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SIRE 299R: Scholarly Inquiry and Research Experience

Spring 2024 (Atlanta)

Types of sources

When it comes to selecting sources, we most often want primary, peer-reviewed articles. What does that mean?

Sources can be categorized in a couple ways: They may be scholarly or non-scholarly, and under scholarly sources, they may be primary, secondary, or tertiary.

Scholarly and non-scholarly sources

Find primary peer-reviewed articles

What is peer review, and how may you identify if your source is peer-reviewed?
Peer review refers to the evaluation of scientific/academic articles submitted to journals. These evaluations are done by the author's peers—meaning researchers and scholars—who are experts in the same field of study. The reviewers assess the validity of the data, the author's conclusions, and the novelty of the research to determine if it should be published in the journal. In short, peer review ensures the good quality and credibility of research!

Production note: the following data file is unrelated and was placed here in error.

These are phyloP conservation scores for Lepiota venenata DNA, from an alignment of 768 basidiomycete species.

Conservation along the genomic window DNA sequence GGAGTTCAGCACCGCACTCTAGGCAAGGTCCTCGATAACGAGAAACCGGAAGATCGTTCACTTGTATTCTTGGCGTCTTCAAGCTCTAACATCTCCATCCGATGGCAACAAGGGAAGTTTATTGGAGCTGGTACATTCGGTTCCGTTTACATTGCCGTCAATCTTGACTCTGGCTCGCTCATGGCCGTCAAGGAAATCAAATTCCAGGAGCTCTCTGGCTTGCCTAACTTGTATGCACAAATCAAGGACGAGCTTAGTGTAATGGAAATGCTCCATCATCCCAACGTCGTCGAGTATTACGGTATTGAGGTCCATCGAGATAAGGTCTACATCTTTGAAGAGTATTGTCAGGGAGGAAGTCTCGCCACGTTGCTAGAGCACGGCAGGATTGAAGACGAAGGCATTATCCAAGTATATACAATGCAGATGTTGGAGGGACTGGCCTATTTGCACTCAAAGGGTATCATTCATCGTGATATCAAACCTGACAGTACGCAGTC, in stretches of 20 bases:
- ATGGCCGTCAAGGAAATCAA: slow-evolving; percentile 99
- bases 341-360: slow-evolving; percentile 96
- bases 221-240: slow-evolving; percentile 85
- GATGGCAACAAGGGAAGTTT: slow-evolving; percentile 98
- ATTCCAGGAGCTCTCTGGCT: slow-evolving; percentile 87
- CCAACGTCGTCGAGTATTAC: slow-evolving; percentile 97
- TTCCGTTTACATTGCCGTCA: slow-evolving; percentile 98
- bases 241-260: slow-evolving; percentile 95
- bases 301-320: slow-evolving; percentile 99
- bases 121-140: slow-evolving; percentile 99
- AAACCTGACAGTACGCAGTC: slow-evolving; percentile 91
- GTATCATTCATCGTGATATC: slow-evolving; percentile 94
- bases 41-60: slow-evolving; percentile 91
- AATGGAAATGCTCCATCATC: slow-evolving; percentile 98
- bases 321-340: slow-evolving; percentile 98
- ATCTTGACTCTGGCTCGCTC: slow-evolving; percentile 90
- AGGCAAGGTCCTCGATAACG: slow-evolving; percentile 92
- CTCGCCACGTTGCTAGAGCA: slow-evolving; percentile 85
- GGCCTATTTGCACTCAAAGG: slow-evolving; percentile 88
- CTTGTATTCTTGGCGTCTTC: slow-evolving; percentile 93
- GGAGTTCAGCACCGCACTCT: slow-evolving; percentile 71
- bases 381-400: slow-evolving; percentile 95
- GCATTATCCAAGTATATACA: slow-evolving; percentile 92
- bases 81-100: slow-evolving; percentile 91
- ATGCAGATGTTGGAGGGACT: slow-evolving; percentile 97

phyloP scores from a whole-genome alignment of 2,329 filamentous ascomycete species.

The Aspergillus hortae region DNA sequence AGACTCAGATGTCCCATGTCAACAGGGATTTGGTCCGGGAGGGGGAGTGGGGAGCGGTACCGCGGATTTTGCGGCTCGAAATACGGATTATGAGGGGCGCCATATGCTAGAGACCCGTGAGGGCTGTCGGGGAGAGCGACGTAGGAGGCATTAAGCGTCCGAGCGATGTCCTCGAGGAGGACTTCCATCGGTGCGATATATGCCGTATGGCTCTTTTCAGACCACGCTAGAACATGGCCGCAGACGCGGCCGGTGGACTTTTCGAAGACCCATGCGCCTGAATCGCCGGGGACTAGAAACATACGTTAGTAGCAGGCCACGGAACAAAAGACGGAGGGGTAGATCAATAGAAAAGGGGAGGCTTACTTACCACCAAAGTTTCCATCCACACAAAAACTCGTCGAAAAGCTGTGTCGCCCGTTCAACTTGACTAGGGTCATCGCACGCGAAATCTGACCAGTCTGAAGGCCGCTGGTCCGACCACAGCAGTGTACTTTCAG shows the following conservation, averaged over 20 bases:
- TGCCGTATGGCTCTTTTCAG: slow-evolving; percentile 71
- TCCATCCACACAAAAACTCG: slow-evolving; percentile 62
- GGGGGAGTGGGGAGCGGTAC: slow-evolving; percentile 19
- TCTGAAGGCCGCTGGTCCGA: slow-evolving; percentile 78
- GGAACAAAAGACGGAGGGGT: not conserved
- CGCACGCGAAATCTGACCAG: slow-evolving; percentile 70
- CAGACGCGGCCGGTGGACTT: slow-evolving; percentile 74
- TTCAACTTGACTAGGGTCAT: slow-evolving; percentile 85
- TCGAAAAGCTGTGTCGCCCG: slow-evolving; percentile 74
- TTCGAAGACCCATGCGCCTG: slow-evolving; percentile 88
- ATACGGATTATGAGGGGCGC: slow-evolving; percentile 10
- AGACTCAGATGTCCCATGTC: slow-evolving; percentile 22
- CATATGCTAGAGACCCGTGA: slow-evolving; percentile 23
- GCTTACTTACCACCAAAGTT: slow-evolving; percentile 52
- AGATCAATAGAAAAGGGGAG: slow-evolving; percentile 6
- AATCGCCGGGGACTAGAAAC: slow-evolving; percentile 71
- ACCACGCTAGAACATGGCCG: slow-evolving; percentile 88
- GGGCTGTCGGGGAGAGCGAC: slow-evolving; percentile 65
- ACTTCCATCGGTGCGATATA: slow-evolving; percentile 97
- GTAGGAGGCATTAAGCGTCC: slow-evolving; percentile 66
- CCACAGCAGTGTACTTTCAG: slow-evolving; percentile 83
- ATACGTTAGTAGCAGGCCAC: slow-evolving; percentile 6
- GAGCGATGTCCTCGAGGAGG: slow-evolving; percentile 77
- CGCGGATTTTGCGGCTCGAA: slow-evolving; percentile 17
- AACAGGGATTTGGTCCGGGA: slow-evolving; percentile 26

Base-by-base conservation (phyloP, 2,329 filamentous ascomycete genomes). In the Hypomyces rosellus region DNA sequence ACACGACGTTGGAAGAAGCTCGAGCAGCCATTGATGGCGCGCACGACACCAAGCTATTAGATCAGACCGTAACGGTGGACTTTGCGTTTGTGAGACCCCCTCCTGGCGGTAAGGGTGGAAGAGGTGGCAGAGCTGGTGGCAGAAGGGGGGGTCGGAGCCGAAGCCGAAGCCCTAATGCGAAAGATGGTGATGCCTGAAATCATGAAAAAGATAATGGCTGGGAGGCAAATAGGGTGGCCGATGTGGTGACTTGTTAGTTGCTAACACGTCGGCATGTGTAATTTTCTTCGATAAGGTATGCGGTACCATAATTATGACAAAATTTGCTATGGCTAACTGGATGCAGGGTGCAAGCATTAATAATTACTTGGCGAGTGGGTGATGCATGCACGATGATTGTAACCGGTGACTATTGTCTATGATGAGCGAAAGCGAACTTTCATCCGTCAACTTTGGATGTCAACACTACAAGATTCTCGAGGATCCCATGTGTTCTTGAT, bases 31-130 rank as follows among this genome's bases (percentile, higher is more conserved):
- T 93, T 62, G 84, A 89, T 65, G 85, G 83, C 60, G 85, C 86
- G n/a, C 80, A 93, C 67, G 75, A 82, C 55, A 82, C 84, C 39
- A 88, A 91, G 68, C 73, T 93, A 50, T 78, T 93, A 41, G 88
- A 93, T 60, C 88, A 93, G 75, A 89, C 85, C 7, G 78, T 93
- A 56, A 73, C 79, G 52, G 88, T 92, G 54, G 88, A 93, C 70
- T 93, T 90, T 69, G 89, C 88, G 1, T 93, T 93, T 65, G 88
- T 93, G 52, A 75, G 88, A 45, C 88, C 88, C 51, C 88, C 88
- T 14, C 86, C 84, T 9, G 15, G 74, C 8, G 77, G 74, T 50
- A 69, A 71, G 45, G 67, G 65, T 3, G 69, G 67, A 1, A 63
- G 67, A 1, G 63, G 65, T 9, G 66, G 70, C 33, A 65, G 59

To determine if your articles are peer-reviewed, go to the publishing journal's website. Here, you will be able to find information about the journal, how articles can be submitted, and the publication process. This information is often linked as information for authors, instructions for authors, submit an article, or something similar.


You may also refine your search within several databases to only result in peer-reviewed articles.



A good practice is to also find your article on Emory's Articles+ tool, where you can directly confirm peer-review status.